9

Is it correct to add a sentence that starts with indeed in order to complete a previous statement? For example,

The political crisis has a negative influence on the economy. Indeed, foreign investments have never been as low.

Is it recommended to start a sentence with indeed in a research paper?

12

Is this sentence grammatically correct?

Yes, the sentence is OK. The meaning is something like this:

The political crisis has a negative influence on the economy. You can see that this is true, because, for example, foreign investments have never been as low.


Is it recommended to start a sentence with "indeed" in a research paper?

I don't think "recommended" is the right choice of words—that makes it sound like you should use it whether or not it is called for—but it should be acceptable.

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Indeed you can. :-)

  • 1
    Indeedly doodly. – delete Sep 8 '10 at 15:34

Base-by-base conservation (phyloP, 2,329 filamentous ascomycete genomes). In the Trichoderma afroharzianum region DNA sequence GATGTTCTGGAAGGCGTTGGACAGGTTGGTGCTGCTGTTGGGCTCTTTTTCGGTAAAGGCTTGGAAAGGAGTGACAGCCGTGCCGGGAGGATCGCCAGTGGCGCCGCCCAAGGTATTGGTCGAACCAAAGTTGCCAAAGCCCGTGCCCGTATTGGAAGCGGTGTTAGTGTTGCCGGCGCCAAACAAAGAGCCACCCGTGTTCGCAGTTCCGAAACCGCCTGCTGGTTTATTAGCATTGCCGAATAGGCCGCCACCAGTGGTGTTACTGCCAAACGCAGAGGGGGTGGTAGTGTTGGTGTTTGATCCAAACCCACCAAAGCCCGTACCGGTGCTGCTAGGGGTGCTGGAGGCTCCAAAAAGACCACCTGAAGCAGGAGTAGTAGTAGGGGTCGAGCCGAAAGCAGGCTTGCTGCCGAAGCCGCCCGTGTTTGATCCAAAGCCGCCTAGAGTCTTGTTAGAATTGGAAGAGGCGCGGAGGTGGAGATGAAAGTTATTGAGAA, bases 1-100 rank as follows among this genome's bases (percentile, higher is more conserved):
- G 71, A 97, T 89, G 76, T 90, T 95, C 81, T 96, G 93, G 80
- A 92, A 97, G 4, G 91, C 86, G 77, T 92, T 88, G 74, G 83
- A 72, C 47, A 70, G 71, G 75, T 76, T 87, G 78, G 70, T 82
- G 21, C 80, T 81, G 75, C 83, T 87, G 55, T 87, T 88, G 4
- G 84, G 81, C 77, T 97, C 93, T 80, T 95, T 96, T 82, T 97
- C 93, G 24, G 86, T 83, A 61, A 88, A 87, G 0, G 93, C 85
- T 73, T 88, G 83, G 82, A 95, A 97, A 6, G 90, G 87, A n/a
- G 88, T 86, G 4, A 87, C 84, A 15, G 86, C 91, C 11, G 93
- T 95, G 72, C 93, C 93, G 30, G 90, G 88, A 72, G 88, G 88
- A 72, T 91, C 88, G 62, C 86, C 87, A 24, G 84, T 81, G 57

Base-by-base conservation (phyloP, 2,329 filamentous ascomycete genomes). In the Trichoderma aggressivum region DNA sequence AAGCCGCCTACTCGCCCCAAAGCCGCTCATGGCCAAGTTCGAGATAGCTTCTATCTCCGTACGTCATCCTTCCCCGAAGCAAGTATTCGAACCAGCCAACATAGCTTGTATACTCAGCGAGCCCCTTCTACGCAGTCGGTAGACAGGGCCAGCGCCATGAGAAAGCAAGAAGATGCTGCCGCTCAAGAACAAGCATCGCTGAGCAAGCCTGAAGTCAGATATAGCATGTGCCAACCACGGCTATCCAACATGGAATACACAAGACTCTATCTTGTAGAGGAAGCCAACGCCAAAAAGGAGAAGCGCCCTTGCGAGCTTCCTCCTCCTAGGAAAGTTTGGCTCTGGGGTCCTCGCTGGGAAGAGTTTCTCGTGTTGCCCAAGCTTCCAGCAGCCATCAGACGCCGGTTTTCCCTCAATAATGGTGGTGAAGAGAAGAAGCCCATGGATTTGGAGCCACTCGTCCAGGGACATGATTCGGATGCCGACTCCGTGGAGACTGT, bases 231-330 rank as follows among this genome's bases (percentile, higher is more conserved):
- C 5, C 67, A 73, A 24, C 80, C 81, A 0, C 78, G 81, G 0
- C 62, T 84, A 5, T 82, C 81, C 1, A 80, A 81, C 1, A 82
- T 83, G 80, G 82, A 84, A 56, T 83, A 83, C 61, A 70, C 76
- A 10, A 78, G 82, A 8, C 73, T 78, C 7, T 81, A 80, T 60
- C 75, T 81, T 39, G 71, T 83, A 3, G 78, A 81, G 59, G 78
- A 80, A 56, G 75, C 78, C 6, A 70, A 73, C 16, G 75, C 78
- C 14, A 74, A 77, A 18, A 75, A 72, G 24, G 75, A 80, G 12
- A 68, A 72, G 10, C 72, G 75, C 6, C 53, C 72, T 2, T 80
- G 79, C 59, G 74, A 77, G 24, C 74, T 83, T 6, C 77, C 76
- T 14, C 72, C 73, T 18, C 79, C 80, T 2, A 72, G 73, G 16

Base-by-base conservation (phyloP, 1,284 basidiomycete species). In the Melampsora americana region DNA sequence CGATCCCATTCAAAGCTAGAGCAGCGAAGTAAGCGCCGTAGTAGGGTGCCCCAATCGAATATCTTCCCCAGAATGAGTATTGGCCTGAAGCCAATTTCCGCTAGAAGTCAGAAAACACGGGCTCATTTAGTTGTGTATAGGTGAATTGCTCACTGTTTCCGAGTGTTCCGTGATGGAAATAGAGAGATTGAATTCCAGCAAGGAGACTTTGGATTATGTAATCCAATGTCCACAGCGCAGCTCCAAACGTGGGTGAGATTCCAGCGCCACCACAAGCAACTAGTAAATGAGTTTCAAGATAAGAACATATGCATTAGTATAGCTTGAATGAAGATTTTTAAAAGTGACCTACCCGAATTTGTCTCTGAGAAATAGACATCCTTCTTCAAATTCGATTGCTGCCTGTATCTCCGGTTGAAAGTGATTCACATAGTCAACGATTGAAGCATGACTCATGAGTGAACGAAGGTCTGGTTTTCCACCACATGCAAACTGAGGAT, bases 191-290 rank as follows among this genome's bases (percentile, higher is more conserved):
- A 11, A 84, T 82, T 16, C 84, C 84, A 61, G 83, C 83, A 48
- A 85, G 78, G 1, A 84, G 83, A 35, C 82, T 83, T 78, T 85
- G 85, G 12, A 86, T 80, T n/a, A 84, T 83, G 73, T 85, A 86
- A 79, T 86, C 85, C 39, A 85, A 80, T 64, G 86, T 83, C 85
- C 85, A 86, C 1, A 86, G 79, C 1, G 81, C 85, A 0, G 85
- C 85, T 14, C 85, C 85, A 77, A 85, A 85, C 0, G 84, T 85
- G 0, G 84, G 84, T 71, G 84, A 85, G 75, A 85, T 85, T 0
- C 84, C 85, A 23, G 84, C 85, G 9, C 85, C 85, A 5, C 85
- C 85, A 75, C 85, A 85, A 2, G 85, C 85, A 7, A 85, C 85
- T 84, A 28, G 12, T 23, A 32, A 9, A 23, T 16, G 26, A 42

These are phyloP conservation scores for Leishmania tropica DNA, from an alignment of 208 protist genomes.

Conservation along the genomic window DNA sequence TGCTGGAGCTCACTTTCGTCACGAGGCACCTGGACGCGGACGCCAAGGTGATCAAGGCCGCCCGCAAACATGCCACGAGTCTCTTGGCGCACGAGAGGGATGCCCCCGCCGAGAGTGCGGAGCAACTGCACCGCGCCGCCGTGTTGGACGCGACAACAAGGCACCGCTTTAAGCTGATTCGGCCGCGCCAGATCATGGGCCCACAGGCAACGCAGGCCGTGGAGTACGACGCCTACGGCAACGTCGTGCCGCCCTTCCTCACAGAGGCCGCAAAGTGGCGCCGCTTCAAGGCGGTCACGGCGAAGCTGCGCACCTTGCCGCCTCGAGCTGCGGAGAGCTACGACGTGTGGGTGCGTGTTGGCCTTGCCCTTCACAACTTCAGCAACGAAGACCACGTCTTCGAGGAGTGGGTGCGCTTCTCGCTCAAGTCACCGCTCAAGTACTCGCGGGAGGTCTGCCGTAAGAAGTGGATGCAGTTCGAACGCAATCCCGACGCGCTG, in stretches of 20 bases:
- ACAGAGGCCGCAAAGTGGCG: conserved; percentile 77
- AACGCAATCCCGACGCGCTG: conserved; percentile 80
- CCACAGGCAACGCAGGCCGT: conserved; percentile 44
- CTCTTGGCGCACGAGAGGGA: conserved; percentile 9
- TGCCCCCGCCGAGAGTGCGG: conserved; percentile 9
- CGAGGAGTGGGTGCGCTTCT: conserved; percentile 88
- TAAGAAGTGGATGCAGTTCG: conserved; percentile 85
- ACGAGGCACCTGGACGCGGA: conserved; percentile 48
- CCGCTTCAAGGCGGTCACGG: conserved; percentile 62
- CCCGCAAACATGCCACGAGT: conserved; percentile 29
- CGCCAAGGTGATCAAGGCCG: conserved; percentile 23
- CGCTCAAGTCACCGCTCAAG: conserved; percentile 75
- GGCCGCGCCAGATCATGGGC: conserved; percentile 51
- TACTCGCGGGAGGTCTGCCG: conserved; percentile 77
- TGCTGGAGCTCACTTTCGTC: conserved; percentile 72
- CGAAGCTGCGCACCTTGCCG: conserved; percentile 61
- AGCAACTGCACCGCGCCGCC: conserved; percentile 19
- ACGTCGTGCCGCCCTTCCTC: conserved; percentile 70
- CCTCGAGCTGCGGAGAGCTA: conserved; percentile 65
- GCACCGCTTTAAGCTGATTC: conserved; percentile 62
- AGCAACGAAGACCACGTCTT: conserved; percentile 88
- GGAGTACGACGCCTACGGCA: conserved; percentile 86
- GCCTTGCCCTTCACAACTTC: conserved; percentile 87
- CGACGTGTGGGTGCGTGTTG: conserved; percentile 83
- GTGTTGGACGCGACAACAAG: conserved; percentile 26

• 1
    But what about starting sentences with a conjunction? – PyroTyger Oct 13 '10 at 11:32
  • Or without a verb? – JeffSahol Aug 27 '11 at 0:25
1

"Indeed" can start a sentence as either a conjunction or an interjection.

As a conjunction, indeed provides emphasis or indicates that the sentence is an example of, or evidence for, a claim made in the previous sentence.

As an interjection, indeed indicates surprise or sarcastic doubt. In this use, indeed is often the only word in the sentence. He thinks she'll marry him? Indeed!

In formal writing, the use as a conjunction, to mean the same thing as "for example" is perfectly acceptable. That was precisely the way you used it. Just don't use it too often or it gets tedious. If "for example" is starting to get tedious, switch it up with an "indeed".

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